Viewpoint: Hush Contracts Corrupt Everyone Who Signs Them

Nondisclosure agreements silence sexual-harassment victims and White House employees alike. The law shouldn’t allow these deals.

One of the most haunting scenes in Ronan Farrow’s book Catch and Kill arises from an interview with the former NBC News producer who accused the Today host Matt Lauer of rape. Having finally recounted a devastating tale for the record, she responds to a series of questions about the network with a rote refrain: “I am obliged to tell you that I cannot disparage Andy Lack, or Noah Oppenheim, or any other employee of NBC News.” Her freedom to describe her own life is circumscribed by the nondisclosure agreement she had to sign as a condition of a settlement.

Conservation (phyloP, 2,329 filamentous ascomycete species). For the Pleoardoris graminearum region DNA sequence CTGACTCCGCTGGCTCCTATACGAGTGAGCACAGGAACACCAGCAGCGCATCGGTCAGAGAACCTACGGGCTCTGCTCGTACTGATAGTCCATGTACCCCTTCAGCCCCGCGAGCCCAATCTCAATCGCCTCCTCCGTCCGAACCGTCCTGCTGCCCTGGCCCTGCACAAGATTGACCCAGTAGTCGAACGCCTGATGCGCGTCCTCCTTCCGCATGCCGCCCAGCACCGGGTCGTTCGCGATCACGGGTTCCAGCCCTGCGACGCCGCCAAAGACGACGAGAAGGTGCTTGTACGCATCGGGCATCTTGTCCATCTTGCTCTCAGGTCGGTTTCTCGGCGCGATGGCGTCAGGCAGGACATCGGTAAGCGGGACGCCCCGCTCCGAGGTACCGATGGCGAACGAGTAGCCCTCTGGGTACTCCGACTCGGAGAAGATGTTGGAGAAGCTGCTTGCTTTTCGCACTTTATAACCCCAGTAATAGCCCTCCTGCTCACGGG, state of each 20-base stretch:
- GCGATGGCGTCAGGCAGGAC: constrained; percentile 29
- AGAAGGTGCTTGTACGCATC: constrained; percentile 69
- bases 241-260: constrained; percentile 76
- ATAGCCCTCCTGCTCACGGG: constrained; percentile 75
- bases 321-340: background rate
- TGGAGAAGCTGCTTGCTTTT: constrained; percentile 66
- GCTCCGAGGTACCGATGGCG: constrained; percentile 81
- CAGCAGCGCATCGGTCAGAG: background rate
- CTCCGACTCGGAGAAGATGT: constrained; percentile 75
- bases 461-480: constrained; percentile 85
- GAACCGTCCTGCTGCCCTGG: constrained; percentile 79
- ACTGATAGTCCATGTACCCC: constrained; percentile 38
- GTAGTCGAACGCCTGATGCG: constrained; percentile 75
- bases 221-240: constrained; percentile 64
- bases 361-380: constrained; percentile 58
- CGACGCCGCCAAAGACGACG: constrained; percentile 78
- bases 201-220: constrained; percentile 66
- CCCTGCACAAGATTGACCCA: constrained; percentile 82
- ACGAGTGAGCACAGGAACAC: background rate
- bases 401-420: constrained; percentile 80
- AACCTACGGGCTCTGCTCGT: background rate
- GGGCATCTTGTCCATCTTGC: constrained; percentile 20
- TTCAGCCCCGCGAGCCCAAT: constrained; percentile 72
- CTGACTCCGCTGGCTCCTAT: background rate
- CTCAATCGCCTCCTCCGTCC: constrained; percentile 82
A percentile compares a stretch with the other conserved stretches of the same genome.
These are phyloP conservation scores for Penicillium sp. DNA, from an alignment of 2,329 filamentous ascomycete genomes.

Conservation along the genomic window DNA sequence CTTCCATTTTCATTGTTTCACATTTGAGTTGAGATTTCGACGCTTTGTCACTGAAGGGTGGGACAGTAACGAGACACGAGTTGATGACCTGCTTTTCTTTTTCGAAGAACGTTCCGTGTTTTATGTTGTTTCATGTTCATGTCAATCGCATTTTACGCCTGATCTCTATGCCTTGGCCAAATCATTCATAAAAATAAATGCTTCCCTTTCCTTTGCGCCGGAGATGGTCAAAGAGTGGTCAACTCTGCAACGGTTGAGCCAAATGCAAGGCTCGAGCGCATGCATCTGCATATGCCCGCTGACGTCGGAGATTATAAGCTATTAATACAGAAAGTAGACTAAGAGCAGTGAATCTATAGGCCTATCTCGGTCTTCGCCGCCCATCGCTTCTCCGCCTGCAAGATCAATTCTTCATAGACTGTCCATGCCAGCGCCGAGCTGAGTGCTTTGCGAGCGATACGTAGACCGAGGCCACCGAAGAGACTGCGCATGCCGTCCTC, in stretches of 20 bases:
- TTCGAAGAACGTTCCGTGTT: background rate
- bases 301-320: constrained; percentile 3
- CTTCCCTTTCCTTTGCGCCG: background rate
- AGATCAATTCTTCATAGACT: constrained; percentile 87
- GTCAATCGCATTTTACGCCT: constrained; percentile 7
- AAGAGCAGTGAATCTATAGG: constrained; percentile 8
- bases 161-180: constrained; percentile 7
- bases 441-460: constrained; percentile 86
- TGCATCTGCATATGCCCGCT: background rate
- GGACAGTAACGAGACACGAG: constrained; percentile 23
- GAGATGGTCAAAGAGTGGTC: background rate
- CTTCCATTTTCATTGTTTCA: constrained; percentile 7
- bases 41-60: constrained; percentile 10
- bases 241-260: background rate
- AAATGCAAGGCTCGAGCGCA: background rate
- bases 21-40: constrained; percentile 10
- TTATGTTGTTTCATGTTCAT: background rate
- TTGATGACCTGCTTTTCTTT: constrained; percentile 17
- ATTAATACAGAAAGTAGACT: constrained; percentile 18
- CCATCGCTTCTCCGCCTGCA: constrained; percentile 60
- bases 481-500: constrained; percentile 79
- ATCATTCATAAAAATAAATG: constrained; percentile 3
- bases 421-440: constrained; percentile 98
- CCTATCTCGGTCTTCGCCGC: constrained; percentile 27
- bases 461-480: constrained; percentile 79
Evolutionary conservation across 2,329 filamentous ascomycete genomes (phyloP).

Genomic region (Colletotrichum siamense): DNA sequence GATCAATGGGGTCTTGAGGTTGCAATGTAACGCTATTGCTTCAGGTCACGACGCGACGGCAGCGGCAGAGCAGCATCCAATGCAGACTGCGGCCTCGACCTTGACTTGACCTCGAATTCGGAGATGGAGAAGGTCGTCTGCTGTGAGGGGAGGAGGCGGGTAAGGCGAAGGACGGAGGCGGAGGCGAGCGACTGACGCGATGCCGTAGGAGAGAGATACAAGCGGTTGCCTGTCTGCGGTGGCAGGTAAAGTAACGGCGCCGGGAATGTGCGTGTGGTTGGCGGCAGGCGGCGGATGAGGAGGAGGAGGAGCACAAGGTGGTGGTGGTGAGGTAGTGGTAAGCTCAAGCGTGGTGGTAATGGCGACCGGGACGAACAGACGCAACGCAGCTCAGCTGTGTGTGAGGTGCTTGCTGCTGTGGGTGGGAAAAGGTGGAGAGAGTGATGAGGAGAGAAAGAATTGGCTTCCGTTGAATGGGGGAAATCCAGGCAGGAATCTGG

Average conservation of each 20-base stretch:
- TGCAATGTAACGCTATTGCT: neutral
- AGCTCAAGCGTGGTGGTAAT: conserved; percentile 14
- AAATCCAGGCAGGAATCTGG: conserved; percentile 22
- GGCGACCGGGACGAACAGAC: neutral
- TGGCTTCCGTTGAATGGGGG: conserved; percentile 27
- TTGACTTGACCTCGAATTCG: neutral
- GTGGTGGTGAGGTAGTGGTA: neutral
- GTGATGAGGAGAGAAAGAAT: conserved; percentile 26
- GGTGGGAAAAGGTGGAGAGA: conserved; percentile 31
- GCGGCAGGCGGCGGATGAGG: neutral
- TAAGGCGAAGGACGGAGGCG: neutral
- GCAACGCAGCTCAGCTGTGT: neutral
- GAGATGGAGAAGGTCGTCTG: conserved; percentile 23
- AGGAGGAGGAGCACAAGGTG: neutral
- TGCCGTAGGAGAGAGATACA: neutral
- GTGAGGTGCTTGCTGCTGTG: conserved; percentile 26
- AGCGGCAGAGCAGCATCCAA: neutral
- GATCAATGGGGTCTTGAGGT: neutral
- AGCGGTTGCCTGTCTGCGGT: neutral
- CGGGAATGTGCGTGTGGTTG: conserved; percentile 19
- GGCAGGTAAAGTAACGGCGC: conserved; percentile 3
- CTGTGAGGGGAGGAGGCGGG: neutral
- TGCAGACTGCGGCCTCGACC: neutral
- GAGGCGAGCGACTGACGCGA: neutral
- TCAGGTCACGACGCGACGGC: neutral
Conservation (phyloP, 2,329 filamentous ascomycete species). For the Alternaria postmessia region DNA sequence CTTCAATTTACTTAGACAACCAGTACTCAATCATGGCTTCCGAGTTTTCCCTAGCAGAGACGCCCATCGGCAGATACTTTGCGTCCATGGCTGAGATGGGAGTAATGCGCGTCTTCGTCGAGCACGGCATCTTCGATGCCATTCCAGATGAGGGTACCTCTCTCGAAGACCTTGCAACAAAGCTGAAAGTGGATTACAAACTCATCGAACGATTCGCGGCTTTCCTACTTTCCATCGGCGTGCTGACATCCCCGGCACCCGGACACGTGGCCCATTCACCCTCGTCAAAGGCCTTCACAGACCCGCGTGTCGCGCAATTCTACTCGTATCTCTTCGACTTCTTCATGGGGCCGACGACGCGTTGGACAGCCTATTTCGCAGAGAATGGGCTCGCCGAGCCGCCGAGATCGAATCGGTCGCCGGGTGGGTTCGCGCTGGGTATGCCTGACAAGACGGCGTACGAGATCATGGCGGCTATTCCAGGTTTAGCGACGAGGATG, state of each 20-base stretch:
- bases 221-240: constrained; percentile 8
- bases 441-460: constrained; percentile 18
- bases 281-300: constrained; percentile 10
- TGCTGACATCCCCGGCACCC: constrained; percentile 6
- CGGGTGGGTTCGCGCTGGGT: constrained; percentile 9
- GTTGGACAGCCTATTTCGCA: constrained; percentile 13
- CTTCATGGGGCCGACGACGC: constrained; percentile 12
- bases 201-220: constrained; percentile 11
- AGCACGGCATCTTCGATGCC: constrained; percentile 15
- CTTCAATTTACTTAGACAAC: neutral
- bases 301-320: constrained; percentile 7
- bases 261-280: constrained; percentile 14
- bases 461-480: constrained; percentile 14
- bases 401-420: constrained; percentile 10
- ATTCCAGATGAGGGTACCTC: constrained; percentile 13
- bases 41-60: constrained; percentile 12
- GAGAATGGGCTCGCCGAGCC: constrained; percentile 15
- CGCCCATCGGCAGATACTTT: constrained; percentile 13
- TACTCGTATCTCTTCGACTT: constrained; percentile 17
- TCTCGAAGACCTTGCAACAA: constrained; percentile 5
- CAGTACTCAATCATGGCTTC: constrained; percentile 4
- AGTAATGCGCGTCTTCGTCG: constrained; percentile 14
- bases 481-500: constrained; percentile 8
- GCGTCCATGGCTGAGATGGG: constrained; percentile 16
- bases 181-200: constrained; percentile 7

From news coverage of Lauer, the Hollywood producer Harvey Weinstein, the former CBS chairman Les Moonves, and other high-profile figures credibly accused of sexual abuse, the American public is learning more all the time about the use of nondisclosure agreements—or NDAs, otherwise known as hush contracts—to keep wrongful behavior out of the public eye. Indeed, NDAs have an even broader reach. Other signatories of such agreements include U.S. government employees who have promised not to reveal what they witness at the Trump White House and former Theranos employees who are bound to secrecy about the disgraced health-tech company. Hush contracts enable one party to buy the other party’s silence; they are the kill in the phrase catch and kill.